All Hallow’s Eve (Halloween), All Saint’s Day and All Soul’s Day (together known as Hallowtide) – how much do you know?
Folklore tells us that on All Hallow’s Eve the worlds of the living and the dead are at their closest – a time when ghostly and magical things are most likely to happen. As centuries pass, ceremonies and rituals and traditions evolve and change; Halloween is a great example of this – trick’o’treating, parties, pumpkins, costumes; is it fun? commercialised? serious? scary? a time for reflection?
Like all old villages Hickling has its ghost stories and tales of the unexpected; if you have stories that you would like to share with us, please get in touch! (Remember; we have privacy and time-bar policies – if you are happy to share your story but don’t want it published on the website or social media, please let us know).
- Hallowtide; consists of three consecutive days – All Hallow’s Eve (Halloween) followed by All Hallow’s Day (All Saint’s Day) and then All Soul’s Day where the souls of all the departed are remembered.
- bbc.co.uk – All Hallow’s Eve
- bbc.co.uk – All Saint’s day and All Soul’s day
- Hallowe’en by Robert Burns: first published in 1786, Burns was a reliable source of the folklore of his time and he added notes explaining sections of his poem (see Steve Roud, below and click here to read Burns’ poem).
- Steve Roud: Penguin Guide to the Superstitions of Britain and Ireland. “Halloween is probably the most misrepresented and misunderstood festival in the traditional calendar …” (Click here to read the rest of his article with history and extracts).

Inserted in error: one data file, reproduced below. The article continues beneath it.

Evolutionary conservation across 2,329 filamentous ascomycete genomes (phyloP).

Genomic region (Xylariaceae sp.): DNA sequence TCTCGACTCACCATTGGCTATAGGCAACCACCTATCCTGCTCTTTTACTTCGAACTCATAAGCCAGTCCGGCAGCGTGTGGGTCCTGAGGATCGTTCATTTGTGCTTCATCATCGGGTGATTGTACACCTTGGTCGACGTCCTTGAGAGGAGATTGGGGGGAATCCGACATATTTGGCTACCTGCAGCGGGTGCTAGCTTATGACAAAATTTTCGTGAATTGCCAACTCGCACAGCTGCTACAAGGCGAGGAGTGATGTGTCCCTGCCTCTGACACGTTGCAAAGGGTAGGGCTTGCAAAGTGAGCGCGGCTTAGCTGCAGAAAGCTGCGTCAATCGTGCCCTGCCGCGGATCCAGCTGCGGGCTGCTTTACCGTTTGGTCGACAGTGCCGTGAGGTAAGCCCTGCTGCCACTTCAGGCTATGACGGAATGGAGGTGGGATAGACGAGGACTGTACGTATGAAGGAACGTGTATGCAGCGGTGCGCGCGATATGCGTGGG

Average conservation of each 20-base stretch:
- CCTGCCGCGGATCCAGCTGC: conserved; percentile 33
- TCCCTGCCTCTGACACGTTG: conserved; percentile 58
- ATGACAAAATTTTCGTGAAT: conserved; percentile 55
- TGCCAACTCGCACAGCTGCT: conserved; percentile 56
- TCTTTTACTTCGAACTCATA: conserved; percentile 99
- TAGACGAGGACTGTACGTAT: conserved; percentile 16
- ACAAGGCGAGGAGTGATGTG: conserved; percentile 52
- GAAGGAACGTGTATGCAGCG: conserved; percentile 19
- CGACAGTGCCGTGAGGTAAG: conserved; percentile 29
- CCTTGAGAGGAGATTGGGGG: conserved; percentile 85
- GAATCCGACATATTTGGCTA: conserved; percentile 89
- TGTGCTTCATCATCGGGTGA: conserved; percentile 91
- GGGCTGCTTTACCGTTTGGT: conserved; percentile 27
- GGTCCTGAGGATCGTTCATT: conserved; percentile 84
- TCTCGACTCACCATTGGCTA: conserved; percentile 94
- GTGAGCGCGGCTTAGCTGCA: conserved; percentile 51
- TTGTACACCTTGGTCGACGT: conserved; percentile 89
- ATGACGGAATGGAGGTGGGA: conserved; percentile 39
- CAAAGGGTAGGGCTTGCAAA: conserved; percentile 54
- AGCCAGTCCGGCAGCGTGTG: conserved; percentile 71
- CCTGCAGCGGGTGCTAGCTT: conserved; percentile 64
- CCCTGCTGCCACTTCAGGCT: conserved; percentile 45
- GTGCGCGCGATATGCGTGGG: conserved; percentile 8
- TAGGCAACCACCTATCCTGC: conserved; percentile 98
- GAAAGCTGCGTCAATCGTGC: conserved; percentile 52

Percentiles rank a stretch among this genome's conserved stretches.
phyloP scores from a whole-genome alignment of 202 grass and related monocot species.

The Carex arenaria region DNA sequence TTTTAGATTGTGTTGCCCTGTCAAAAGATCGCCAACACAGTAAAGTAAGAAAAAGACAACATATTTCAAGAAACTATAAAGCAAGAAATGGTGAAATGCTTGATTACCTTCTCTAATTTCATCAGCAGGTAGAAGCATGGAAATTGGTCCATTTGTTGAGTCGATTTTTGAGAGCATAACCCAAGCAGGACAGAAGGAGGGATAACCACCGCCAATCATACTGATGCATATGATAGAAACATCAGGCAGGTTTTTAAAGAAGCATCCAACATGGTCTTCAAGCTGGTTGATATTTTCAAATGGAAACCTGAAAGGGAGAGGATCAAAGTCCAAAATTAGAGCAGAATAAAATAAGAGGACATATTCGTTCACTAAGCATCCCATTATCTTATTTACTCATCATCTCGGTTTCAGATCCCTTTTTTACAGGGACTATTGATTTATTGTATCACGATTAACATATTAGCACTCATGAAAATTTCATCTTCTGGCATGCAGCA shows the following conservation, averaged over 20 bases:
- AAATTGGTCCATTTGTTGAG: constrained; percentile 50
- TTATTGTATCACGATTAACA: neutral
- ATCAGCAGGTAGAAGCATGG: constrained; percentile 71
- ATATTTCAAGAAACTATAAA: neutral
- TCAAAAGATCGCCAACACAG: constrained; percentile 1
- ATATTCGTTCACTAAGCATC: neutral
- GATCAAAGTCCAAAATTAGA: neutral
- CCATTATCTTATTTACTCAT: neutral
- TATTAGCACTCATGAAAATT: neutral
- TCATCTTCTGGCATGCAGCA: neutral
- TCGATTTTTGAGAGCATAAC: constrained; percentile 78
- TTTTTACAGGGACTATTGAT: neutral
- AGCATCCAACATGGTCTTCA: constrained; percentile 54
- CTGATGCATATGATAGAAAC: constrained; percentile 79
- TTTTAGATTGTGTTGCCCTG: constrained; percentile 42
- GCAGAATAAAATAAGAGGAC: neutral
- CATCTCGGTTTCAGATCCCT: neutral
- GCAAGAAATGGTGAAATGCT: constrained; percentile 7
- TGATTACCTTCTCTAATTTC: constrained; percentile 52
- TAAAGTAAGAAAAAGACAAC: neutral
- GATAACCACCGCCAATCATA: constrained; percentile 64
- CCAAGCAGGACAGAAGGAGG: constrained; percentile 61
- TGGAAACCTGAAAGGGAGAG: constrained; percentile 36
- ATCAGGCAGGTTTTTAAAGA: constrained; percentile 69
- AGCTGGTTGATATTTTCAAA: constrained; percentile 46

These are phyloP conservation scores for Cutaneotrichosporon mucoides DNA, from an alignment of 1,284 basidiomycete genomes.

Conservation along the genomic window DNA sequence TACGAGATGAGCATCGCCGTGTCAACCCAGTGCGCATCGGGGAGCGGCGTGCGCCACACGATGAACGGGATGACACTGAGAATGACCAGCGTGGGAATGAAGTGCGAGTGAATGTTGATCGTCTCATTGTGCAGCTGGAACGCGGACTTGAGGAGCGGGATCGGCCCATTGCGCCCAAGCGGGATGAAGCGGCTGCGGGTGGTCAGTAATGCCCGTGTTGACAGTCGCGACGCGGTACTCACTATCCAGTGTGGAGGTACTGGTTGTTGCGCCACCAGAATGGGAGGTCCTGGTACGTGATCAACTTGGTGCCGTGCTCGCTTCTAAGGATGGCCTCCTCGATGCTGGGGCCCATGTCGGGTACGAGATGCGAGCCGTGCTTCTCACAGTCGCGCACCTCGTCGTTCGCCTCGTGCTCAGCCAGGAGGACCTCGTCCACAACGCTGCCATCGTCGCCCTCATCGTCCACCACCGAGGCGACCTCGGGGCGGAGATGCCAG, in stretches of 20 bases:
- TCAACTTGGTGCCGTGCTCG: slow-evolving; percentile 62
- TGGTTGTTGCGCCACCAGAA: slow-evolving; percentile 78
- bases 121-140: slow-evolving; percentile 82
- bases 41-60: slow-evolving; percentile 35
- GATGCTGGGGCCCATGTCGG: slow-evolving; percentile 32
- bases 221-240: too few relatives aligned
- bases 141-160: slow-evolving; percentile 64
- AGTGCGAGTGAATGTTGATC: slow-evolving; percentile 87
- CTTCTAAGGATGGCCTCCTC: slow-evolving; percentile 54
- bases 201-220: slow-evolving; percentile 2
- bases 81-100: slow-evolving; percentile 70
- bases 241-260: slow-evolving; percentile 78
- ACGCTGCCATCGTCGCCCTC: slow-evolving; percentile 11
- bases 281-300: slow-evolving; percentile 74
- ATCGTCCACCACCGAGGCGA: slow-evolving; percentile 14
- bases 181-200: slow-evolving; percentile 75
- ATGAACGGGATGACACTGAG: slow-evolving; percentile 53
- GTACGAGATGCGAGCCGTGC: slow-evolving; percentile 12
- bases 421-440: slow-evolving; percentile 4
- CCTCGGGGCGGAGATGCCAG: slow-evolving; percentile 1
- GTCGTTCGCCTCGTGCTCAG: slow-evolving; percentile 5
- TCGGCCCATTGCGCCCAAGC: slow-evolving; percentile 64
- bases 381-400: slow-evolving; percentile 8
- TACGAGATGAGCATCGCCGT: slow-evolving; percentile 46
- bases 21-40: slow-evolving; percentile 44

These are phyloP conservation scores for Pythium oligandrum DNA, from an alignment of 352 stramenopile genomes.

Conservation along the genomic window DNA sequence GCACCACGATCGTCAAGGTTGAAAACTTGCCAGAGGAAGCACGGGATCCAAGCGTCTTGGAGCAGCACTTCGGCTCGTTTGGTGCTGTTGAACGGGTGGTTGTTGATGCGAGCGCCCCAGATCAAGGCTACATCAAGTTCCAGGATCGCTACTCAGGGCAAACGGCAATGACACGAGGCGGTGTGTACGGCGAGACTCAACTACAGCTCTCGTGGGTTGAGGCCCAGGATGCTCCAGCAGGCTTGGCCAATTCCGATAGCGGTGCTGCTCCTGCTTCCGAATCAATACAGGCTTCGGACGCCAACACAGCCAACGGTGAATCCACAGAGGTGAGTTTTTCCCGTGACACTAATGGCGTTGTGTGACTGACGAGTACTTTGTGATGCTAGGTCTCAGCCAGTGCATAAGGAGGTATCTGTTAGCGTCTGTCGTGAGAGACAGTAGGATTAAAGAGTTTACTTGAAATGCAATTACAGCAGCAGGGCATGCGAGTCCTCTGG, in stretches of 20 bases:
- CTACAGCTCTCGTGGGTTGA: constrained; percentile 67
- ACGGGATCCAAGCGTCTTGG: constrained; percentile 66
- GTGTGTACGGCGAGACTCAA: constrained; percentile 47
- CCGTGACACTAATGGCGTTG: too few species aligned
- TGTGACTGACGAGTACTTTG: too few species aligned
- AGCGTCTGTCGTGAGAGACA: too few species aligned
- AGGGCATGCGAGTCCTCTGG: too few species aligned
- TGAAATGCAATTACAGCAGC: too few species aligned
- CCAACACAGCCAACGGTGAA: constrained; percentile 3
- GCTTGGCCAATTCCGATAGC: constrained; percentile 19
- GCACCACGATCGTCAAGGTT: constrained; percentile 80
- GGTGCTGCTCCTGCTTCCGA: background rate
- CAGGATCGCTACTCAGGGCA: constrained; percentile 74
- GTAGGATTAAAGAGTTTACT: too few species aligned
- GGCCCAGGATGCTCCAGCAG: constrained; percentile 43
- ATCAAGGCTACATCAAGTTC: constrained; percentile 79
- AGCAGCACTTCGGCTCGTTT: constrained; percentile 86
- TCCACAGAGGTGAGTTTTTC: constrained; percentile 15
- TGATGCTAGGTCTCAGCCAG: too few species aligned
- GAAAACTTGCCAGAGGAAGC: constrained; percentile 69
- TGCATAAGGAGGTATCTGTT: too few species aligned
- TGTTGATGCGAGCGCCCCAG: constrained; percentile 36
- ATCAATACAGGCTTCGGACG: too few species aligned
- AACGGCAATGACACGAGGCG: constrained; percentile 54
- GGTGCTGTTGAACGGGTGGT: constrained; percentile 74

- Games, tricks and practical jokes are linked to Halloween from at least the 1700s
- Folklore tells us that Halloween is a good time for fortune-telling and ‘love divination’; ‘Girls used to veil mirrors and hope to see the face of a future husband when the veil was removed at midnight’.
- “The following story is true. A young girl hired at a farm in the Hesket District was persuaded to try ‘evening the weights’, ie to go at midnight into a barn where the doors faced east and west, and to make a true or swinging balance on a weighing machine. Upon her return, she was asked by her mistress (who had been instrumental in her trying the charm), if she ‘saw owt’. / ‘Nobbut t’maister,’ was the lassie’s reply, ‘He come in a yeh door and out at t’udder’. / ‘Be gud ta ma bairns, then,’ said her mistress. Not long afterwards the mistress died, and the master eventually married the girl, who kept her promise and treated her step-children the same as her own.” (Cumberland Folk Lore 1929)
- Brewer’s Dictionary of Phrase & Fable: “31st October, which in the old Celtic calendar was the last day of the year, its night being the time when witches and warlocks were abroad. On the introduction of Christianity it was taken over as the Eve of All Hallows or All Saints.”
- ‘Hallowed’; 1. ADJECTIVE [ADJECTIVE noun]; Hallowed is used to describe something that is respected and admired, usually because it is old, important, or has a good reputation. (‘Every cricketer wants to prove his worth on the hallowed turf of Lord’s.’ and ‘…one of opera’s most hallowed halls, the Teatro alla Scala, in Milan’.) 2. ADJECTIVE [ADJECTIVE noun]; Hallowed is used to describe something that is considered to be holy. (‘…hallowed ground’ and ‘hallowed be Thy name’). (Collins Dictionary)
- There are many great stories to read but here are a couple of recommendations:
- Charles Dickens, the Signalman
- Hauntings by Susan Price; a collection of short stories for young adults but great for everyone; particularly the story of Davy, the shepherd boy.
- A third, more light-hearted, recommendation is to explore the world of Terry Pratchett’s Wyrd Sisters novels – funny and clever, wonderful characters (Esme Weatherwax, Nanny Ogg – brilliant!).
- Do you have any spooky favourites?